- € 9,99
My dear Marwan, I look at your profile in the glow of this moon, my boy, your eyelashes like calligraphy, closed in guileless sleep. And I say to you, 'Hold my hand. Nothing bad will happen.'
On a moonlit beach a father speaks to his sleeping son of his childhood days, recalling his grandfather's house outside Homs in Syria, the stirring of olive trees in the breeze, the bleating of his grandmother's goat. And he remembers Homs, the bustling city with its crowded lanes, its mosque and grand souk, before the sky spat bombs and they had to flee.
When dawn breaks they and those around them will embark on a perilous sea journey in search of a new home.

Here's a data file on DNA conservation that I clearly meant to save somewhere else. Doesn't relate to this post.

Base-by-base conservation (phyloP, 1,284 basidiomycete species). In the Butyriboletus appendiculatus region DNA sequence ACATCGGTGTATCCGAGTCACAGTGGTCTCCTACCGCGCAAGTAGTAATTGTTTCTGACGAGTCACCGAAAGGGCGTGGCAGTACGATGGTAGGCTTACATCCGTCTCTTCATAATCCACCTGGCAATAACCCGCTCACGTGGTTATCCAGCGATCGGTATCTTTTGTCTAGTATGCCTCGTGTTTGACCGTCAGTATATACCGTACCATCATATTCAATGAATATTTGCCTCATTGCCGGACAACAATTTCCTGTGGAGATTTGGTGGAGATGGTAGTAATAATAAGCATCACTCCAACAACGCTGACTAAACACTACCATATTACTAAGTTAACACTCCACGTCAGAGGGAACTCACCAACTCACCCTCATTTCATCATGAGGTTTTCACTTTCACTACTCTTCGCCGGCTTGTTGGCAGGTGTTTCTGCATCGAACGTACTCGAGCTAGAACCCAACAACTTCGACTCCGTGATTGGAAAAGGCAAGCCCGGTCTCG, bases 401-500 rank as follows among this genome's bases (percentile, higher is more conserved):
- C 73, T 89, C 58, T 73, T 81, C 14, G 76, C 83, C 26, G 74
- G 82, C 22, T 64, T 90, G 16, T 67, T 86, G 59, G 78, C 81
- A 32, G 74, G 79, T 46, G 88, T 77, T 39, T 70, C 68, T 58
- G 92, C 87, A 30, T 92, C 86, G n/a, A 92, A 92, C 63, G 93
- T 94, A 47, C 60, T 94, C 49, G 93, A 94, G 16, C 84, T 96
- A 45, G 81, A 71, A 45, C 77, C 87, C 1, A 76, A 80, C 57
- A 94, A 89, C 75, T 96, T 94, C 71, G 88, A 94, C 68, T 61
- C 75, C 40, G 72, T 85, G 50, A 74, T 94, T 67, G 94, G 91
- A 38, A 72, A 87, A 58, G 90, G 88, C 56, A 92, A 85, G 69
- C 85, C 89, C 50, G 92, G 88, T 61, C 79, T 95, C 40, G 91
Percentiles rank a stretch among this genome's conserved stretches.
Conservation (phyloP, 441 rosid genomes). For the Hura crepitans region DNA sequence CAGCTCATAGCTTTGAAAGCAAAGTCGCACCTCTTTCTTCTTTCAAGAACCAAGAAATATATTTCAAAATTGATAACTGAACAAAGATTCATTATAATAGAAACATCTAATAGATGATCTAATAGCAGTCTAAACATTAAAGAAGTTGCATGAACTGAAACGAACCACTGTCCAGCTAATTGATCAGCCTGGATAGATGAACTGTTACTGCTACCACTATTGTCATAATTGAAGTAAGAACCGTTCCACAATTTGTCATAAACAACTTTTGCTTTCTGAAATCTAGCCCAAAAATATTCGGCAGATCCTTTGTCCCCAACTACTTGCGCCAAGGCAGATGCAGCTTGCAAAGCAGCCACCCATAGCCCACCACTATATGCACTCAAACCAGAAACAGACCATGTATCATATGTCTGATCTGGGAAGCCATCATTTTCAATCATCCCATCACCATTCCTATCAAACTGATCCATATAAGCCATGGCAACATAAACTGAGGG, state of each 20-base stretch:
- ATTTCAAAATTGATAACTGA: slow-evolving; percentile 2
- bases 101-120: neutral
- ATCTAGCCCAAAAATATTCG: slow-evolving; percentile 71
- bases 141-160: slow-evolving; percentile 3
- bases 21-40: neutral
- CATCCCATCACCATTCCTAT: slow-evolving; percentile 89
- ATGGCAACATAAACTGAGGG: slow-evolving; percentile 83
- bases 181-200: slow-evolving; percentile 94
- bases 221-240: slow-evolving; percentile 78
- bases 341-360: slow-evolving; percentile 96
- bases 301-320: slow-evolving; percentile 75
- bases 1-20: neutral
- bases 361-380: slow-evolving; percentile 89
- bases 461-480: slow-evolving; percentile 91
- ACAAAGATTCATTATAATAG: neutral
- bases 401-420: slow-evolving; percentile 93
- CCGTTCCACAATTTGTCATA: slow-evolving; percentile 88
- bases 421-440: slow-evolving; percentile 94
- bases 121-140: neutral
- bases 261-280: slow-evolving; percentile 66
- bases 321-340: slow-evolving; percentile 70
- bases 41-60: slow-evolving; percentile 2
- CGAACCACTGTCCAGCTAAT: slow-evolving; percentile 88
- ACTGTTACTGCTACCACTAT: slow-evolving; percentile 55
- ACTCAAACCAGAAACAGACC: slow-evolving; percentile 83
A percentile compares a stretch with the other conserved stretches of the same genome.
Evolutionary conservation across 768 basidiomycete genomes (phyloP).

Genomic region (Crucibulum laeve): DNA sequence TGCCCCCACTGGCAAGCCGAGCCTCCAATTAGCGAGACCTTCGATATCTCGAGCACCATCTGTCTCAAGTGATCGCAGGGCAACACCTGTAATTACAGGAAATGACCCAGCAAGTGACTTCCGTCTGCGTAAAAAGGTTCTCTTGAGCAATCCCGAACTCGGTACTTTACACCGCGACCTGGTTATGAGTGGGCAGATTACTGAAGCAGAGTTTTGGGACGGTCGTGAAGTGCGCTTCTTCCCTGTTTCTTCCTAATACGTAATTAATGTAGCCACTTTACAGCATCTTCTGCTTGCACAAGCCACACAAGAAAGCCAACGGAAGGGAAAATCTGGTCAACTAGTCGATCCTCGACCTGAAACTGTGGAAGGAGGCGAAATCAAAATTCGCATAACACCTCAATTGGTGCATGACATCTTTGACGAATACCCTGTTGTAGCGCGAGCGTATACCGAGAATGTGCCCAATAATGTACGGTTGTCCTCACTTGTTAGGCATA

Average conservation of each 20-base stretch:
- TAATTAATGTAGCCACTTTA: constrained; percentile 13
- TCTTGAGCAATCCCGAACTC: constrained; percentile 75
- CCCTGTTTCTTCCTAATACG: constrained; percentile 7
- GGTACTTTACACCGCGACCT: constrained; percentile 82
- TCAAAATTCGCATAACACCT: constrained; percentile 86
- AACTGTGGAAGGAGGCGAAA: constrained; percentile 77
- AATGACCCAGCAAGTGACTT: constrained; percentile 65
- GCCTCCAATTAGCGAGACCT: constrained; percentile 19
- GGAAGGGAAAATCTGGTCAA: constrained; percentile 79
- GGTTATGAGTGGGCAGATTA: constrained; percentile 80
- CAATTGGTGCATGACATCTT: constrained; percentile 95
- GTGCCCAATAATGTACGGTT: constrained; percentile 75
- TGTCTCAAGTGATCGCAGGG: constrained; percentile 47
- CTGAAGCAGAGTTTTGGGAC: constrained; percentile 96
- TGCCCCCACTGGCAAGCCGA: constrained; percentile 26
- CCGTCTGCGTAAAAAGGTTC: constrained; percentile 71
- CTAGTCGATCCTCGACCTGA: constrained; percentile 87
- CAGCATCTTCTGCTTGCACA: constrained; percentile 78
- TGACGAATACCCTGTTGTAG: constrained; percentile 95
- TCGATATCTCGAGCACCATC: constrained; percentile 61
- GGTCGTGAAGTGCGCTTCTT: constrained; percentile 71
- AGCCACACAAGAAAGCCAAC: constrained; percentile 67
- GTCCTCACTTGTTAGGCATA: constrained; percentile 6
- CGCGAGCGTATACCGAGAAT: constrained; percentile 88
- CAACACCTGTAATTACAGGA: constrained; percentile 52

Hosseini (The Kite Runner) says he was compelled to write about the refugee crisis after seeing the photograph of Alan Kurdi, the three-year-old Syrian who drowned off the coast of Turkey in 2015. Yet Hosseini's story, aimed at readers of all ages, does not dwell on nightmarish fates; instead, its emotional power flows from the love of a father for his son. Written as a letter, the father begins slowly, recalling for his son, Marwan, the beauty of the Syrian town of Homs as it once was ("We woke in the mornings/ to the stirring of olive trees in the breeze"), then describing the war that destroyed it ("First came the protests./ Then the siege"). Now Marwan and his family sit on a beach, waiting for a boat. The father reassures Marwan: "Hold my hand./ Nothing bad will happen." Inside, though, he is in turmoil: "These are only words... all I can think tonight is/ how deep the sea,/ and how vast, how indifferent." In Williams's loosely stroked ink-and-wash spreads, the corals and greens of the Syrian countryside give way to war's gray shadows and the sea's blue hues. Expansive views of sky and water both temper the text's emotional build and render the figures in them small and fragile. Together, the evocative illustrations and graceful, compelling prose make it clear that Marwan and his parents have no choice but to trust the sea. Ages 7 up.